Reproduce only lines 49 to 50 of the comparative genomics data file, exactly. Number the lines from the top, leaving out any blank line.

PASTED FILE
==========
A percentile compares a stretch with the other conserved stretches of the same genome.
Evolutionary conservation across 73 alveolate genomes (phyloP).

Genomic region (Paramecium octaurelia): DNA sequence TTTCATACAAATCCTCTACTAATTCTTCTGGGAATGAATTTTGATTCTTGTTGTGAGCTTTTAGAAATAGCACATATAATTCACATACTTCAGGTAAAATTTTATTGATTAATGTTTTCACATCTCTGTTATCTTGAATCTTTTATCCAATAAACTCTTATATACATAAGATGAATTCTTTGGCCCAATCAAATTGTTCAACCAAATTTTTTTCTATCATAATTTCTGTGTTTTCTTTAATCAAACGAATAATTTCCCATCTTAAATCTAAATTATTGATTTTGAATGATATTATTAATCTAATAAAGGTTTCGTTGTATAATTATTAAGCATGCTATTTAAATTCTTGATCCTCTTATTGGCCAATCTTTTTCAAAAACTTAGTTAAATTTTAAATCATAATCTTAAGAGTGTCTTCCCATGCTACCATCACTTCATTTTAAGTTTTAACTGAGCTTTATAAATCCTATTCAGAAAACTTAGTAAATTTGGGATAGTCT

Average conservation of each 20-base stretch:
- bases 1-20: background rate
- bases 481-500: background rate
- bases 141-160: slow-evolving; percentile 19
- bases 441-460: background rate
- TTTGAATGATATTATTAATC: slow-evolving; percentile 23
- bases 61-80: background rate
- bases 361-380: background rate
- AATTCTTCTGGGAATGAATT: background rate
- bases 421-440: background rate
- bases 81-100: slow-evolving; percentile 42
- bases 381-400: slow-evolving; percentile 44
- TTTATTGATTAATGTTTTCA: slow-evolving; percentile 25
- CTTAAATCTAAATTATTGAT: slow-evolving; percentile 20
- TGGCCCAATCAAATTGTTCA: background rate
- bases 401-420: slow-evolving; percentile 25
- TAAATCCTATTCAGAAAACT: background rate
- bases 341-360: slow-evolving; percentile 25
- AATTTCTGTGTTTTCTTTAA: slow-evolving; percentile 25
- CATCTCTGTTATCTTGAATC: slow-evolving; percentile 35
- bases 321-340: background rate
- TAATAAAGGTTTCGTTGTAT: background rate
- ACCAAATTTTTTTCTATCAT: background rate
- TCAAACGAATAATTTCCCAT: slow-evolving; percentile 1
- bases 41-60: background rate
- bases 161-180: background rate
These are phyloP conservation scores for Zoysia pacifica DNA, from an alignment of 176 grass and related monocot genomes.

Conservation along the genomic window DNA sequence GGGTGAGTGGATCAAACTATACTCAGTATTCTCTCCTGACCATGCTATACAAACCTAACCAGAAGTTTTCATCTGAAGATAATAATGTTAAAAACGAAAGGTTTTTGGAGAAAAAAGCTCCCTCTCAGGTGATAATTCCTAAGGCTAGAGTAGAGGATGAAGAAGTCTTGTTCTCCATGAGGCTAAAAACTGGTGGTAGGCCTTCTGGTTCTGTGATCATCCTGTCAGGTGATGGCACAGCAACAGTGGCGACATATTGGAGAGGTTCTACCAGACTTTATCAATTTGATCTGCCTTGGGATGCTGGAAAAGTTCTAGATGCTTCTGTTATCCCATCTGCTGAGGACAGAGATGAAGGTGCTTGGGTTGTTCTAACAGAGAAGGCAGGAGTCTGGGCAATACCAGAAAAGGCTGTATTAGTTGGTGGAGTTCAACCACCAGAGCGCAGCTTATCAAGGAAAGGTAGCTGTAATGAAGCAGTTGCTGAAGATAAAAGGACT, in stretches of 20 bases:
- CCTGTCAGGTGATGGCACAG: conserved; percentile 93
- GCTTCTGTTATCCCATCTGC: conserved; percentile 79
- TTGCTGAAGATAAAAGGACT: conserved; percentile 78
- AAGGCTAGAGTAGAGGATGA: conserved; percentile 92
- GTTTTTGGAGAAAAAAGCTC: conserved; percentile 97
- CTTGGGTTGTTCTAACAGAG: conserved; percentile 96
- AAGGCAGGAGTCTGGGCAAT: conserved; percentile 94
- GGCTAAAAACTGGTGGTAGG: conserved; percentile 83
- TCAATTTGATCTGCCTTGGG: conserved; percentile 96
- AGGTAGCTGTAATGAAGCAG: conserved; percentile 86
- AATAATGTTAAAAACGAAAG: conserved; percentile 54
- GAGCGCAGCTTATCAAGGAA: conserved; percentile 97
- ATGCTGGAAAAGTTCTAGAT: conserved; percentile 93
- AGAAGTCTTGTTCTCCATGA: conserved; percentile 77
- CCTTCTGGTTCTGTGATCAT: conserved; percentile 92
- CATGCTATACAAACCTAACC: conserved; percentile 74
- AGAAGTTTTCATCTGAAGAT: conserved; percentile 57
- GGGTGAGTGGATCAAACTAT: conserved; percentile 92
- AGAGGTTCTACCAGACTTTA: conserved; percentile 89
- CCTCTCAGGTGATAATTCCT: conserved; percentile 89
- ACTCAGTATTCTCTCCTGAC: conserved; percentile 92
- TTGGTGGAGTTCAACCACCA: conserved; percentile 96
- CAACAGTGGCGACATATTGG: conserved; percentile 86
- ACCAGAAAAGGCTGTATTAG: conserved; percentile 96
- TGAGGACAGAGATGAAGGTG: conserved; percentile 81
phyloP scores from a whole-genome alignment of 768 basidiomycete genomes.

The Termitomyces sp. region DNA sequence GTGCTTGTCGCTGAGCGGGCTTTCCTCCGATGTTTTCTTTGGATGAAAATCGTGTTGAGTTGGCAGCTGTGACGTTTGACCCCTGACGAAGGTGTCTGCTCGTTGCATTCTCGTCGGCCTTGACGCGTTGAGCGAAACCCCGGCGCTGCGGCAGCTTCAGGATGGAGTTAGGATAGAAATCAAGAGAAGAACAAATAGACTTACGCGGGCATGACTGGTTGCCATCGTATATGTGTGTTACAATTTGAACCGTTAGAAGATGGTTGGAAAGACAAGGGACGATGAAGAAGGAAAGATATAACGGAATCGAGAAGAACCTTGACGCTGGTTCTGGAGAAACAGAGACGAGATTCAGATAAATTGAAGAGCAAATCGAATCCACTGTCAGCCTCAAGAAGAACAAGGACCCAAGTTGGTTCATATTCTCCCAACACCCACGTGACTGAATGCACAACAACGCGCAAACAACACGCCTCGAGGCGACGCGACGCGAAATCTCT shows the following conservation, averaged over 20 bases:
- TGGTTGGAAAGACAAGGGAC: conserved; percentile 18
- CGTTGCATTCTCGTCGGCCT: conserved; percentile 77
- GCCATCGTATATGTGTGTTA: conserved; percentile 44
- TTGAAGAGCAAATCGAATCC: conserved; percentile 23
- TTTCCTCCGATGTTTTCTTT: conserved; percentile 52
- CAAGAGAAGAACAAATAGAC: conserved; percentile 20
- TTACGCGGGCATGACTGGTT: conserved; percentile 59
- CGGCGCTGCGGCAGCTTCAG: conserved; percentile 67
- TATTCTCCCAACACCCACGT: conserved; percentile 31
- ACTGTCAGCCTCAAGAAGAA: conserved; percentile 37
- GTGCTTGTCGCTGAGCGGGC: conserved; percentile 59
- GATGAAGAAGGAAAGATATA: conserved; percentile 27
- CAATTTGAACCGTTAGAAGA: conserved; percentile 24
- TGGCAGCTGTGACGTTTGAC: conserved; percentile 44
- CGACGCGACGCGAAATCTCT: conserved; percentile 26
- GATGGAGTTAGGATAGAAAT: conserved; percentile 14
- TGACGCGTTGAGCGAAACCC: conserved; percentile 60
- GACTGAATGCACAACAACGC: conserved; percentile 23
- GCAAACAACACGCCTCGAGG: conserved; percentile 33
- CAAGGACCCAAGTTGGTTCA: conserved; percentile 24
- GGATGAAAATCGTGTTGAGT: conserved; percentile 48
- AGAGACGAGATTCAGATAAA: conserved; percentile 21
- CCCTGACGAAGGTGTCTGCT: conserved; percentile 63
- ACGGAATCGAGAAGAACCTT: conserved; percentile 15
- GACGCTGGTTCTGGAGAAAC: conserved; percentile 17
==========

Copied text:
- GGGTGAGTGGATCAAACTAT: conserved; percentile 92
- AGAGGTTCTACCAGACTTTA: conserved; percentile 89